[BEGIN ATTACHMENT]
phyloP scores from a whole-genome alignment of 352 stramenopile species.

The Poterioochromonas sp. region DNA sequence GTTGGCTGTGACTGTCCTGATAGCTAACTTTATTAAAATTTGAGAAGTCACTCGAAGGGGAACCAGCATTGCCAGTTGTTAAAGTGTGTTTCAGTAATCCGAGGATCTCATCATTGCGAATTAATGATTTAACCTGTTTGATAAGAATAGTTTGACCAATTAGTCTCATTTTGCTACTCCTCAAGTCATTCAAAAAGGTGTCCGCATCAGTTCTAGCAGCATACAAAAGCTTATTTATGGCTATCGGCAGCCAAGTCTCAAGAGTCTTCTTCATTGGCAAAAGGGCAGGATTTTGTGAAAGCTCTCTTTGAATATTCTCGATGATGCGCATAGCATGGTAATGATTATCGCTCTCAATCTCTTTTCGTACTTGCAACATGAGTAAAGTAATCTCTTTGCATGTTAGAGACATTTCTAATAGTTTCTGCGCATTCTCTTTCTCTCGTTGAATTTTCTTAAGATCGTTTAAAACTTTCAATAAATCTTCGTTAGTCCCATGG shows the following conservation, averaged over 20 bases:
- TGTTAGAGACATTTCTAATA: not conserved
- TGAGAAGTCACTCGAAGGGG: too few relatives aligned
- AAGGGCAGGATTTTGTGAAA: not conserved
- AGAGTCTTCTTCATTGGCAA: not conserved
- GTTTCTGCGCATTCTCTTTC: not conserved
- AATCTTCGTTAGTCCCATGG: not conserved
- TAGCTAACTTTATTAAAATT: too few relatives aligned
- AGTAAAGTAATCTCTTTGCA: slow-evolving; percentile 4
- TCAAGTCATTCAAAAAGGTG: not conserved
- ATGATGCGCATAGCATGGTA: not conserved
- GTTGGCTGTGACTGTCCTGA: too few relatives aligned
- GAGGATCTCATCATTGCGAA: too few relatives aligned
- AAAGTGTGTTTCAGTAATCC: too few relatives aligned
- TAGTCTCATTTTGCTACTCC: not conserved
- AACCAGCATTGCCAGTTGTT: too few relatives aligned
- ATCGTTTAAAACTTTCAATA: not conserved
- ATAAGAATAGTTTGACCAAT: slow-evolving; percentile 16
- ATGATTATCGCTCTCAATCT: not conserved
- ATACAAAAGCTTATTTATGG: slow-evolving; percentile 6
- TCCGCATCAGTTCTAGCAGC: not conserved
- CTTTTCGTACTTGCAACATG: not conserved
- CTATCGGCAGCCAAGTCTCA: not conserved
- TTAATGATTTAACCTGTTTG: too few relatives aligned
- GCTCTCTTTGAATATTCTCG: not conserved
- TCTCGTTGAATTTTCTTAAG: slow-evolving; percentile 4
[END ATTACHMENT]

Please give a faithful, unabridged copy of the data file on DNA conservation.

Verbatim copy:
phyloP scores from a whole-genome alignment of 352 stramenopile species.

The Poterioochromonas sp. region DNA sequence GTTGGCTGTGACTGTCCTGATAGCTAACTTTATTAAAATTTGAGAAGTCACTCGAAGGGGAACCAGCATTGCCAGTTGTTAAAGTGTGTTTCAGTAATCCGAGGATCTCATCATTGCGAATTAATGATTTAACCTGTTTGATAAGAATAGTTTGACCAATTAGTCTCATTTTGCTACTCCTCAAGTCATTCAAAAAGGTGTCCGCATCAGTTCTAGCAGCATACAAAAGCTTATTTATGGCTATCGGCAGCCAAGTCTCAAGAGTCTTCTTCATTGGCAAAAGGGCAGGATTTTGTGAAAGCTCTCTTTGAATATTCTCGATGATGCGCATAGCATGGTAATGATTATCGCTCTCAATCTCTTTTCGTACTTGCAACATGAGTAAAGTAATCTCTTTGCATGTTAGAGACATTTCTAATAGTTTCTGCGCATTCTCTTTCTCTCGTTGAATTTTCTTAAGATCGTTTAAAACTTTCAATAAATCTTCGTTAGTCCCATGG shows the following conservation, averaged over 20 bases:
- TGTTAGAGACATTTCTAATA: not conserved
- TGAGAAGTCACTCGAAGGGG: too few relatives aligned
- AAGGGCAGGATTTTGTGAAA: not conserved
- AGAGTCTTCTTCATTGGCAA: not conserved
- GTTTCTGCGCATTCTCTTTC: not conserved
- AATCTTCGTTAGTCCCATGG: not conserved
- TAGCTAACTTTATTAAAATT: too few relatives aligned
- AGTAAAGTAATCTCTTTGCA: slow-evolving; percentile 4
- TCAAGTCATTCAAAAAGGTG: not conserved
- ATGATGCGCATAGCATGGTA: not conserved
- GTTGGCTGTGACTGTCCTGA: too few relatives aligned
- GAGGATCTCATCATTGCGAA: too few relatives aligned
- AAAGTGTGTTTCAGTAATCC: too few relatives aligned
- TAGTCTCATTTTGCTACTCC: not conserved
- AACCAGCATTGCCAGTTGTT: too few relatives aligned
- ATCGTTTAAAACTTTCAATA: not conserved
- ATAAGAATAGTTTGACCAAT: slow-evolving; percentile 16
- ATGATTATCGCTCTCAATCT: not conserved
- ATACAAAAGCTTATTTATGG: slow-evolving; percentile 6
- TCCGCATCAGTTCTAGCAGC: not conserved
- CTTTTCGTACTTGCAACATG: not conserved
- CTATCGGCAGCCAAGTCTCA: not conserved
- TTAATGATTTAACCTGTTTG: too few relatives aligned
- GCTCTCTTTGAATATTCTCG: not conserved
- TCTCGTTGAATTTTCTTAAG: slow-evolving; percentile 4